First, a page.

Failing to store important things that you have referenced in your instructions along with the instructions binder. This can be eliminated by including all of the information in the operating instruction, of course. However, that can turn the task of writing the instructions into real labor and the instruction into an overly complicated encyclopedia. Why reinvent the wheel? Attach that key owner’s manual or store it with the binder.
Thinking that operating instructions replace skill acquisition, essential knowledge, and practice or recurring training and review. They don’t! Survival skills are sometimes so important that they require motor memory—our nervous system and muscles knowing what to do quickly and without thought. This is head knowledge that must be known and applied on the spot. You won’t have time to run to a binder of operating instructions to find out how to use a tourniquet safely or to apply a clotting bandage while a loved one is bleeding out. While the less common tasks for disassembling and reassembling one of your least used firearms can be in an instruction, marksmanship skills and weapon operation must be so well known that they are automatic. Key skills are for knowing and mastering without having to look them up in time of need.
Not reviewing and changing instructions as needed. Outdated information can be more than simply unhelpful; it can be dangerous. It is inconvenient, if not worse, to dig up a cache container only to find out that the contents were moved or changed without telling anyone. Using that new air compressor that uses oil for lubrication or cooling is not going to benefit from the old instruction for the oil-less compressor that you replaced when it broke.
Okay, we’ve reviewed the why, what, where, when, and how to. Let’s look at how an instruction comes together:
Purpose: This instruction covers the amount and location of water currently stored at our city home, in the 2006 GMC Sierra 2500 truck, and at our safe location at the ranch in the mountains. It also covers the refilling of stored supplied, and actual use during an emergency, as well as where replacement items can be purchased.
Plastic Water Storage Containers: Refers to the blue, plastic, 5-gallon containers in the basement of the ranch cabin and in the garage of the city house. They are topped with white filler caps and have the date of filling with safe to drink water written the top in black magic marker. All containers are identical. Dates may vary.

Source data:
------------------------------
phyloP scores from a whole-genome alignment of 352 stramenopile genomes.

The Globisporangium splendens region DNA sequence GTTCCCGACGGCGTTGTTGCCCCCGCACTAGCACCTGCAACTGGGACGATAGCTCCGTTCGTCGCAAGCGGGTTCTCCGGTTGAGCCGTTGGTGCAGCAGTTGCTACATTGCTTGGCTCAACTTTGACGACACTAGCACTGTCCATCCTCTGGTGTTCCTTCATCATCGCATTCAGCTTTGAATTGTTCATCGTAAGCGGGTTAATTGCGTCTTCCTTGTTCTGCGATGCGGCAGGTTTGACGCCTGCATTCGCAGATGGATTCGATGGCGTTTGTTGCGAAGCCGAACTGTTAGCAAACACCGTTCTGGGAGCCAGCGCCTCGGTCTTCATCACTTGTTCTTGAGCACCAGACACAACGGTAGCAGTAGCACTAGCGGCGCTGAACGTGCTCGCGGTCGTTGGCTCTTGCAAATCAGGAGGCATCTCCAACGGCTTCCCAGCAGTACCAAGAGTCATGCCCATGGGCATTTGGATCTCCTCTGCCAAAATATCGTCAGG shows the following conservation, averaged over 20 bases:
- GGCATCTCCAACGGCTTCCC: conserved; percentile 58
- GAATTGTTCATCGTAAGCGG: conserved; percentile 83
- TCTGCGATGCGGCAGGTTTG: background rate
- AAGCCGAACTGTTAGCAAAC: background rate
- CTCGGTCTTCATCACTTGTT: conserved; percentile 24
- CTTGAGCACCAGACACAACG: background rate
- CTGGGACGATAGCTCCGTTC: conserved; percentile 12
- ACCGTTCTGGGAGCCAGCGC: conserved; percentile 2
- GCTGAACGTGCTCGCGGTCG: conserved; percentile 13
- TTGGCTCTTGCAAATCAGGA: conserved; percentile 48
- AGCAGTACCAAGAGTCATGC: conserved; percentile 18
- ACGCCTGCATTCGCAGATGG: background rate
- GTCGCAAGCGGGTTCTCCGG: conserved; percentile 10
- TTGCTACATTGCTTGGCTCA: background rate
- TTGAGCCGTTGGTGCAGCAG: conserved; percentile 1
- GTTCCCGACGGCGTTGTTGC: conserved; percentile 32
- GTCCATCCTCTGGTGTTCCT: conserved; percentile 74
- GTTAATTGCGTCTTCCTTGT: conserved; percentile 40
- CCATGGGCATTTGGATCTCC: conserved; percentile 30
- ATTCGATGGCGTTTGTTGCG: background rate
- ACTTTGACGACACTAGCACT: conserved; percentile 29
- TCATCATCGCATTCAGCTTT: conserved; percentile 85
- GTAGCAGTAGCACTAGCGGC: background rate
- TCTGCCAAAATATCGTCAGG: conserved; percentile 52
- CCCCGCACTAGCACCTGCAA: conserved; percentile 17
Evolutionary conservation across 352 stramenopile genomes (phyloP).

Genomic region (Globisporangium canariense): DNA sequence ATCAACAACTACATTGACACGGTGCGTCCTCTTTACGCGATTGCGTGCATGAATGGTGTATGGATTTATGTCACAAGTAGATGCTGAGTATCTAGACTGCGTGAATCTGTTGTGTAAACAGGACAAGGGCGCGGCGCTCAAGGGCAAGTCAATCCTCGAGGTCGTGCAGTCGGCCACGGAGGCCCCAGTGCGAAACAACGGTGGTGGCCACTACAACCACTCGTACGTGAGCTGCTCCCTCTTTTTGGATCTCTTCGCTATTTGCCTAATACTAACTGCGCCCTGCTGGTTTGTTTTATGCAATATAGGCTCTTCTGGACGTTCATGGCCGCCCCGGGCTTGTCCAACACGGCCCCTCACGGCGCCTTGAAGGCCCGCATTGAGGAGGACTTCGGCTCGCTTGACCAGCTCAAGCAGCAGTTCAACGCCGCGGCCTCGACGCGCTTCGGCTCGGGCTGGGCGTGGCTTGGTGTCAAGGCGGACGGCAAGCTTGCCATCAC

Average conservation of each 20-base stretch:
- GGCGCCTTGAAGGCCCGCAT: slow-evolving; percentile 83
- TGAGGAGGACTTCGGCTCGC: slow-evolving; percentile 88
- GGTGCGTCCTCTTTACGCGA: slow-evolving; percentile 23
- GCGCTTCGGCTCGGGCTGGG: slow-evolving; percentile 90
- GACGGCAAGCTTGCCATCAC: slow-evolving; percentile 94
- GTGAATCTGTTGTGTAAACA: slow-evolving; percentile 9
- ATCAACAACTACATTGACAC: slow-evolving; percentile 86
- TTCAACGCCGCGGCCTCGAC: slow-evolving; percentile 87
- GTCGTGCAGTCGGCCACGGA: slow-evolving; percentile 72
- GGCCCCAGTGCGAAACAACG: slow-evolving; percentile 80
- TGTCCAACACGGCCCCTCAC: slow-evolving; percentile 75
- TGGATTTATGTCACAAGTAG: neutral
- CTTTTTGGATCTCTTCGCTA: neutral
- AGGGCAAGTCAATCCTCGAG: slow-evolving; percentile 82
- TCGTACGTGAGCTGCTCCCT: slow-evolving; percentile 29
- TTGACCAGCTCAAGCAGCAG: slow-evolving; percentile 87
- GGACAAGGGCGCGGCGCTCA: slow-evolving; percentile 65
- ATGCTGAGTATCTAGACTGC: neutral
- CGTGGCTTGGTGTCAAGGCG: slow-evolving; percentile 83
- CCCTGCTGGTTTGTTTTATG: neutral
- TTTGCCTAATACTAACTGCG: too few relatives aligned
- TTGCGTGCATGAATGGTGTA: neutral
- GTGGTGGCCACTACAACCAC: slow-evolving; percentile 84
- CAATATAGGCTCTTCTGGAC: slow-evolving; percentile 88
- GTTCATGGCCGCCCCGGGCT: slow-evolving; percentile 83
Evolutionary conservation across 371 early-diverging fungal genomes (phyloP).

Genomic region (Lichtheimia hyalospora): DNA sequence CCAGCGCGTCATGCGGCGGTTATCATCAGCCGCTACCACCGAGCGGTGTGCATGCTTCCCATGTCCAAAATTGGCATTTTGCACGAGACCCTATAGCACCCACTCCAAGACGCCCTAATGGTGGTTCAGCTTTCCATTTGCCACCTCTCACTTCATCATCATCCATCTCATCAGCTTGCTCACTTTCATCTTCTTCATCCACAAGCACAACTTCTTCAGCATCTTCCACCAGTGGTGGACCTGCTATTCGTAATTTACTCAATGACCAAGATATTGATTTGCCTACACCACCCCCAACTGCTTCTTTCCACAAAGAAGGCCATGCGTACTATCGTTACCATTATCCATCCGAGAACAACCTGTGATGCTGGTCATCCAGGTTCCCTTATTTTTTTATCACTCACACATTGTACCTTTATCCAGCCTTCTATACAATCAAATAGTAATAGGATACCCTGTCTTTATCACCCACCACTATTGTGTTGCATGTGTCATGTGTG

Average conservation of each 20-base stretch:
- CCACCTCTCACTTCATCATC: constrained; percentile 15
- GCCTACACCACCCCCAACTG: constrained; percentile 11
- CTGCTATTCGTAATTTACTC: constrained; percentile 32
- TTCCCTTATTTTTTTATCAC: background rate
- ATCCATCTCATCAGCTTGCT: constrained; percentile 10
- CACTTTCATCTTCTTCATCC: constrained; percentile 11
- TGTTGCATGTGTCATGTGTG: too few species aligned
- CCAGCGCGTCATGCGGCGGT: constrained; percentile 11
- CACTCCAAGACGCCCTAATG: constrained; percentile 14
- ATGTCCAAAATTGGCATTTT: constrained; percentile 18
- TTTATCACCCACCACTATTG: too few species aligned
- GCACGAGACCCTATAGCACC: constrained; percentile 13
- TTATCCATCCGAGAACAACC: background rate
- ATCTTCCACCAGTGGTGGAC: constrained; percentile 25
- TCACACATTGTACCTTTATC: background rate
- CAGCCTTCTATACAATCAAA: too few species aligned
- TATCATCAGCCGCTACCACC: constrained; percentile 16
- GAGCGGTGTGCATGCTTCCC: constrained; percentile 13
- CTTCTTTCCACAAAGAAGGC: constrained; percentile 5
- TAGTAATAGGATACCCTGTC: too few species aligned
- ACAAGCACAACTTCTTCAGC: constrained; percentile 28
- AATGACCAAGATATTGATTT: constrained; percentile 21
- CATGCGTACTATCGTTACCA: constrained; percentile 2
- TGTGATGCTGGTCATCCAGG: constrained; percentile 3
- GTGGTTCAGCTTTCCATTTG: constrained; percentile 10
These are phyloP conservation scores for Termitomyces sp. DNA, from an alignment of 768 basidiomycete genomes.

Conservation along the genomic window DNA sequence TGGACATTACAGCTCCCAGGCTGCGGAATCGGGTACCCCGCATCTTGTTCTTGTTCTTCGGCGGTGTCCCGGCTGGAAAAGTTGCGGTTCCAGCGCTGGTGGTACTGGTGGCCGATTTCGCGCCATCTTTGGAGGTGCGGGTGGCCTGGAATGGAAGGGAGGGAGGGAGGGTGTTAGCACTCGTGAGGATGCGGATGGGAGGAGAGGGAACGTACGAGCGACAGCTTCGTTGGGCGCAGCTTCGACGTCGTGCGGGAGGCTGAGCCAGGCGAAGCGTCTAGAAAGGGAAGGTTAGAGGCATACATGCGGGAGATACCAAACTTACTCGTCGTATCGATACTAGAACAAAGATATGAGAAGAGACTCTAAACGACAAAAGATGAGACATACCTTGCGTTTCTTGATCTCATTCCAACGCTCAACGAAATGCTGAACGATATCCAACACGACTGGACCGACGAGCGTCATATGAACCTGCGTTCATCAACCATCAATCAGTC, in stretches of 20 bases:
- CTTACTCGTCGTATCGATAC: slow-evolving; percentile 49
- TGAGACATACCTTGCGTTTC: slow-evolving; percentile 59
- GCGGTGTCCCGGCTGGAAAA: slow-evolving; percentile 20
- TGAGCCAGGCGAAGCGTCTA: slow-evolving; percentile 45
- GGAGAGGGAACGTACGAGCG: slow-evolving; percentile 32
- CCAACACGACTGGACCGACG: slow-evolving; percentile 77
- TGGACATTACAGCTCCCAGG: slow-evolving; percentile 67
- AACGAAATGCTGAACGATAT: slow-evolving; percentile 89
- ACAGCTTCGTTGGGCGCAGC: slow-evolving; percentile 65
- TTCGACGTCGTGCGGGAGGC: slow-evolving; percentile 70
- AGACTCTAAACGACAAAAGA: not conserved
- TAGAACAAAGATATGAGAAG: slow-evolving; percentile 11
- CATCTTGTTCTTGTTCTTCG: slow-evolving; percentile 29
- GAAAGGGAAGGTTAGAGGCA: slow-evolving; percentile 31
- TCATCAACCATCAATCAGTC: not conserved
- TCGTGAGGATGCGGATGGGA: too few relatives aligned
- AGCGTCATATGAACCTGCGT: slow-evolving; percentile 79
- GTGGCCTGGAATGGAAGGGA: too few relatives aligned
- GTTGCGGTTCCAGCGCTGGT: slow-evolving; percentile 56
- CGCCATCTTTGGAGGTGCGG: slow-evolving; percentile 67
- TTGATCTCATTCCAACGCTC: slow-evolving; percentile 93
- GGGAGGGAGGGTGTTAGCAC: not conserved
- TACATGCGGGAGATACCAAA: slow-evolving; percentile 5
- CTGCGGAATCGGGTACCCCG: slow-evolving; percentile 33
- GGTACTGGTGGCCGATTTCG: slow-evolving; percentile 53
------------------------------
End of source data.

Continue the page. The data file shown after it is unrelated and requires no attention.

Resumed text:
Katadyn Water Filtration Kits: There are large Katadyn kits stored on the top row of water storage containers at the ranch, in the city, and a smaller kit stored under the right front passenger seat of the 2006 GMC truck for use during bug-out. Each is enclosed in its own zippered black storage bag labeled “Katadyn”. Explicit instructions are in the kits and this item is regularly reviewed and used during annual family training. (See Operating Instruction on Annual Family Training.)
Bung Wrench: This is the red, plastic, long-handled wrench stored on the top row of water storage container at each location. The wrench is used to open the white plastic caps on the blue containers to dispense the water.
Portable Water Container, 5-gallon: Refers to the two, folded, plastic bag-containers carried in our truck tool box. These are used to collect water for filtration and use, if needed, during the trip to the safe location.
2 and 1/2 Gallon Distilled Water in Retail Containers: Refers to the 10 retail bottles of “Spring Pure” brand distilled water carried in the tool boxes that are mounted to the bed of the truck. The water is steam distilled. The containers are marked on the top as to date of purchase.
Reliable Water Source: Refers to city water during normal times and well water used from our annually-tested ranch well. (After a SHTF scenario in the city, or if the well water has not been tested within 12 months for bacteria, the water sources are NOT considered reliable and will require processing through Katadyn filtration systems before consuming.)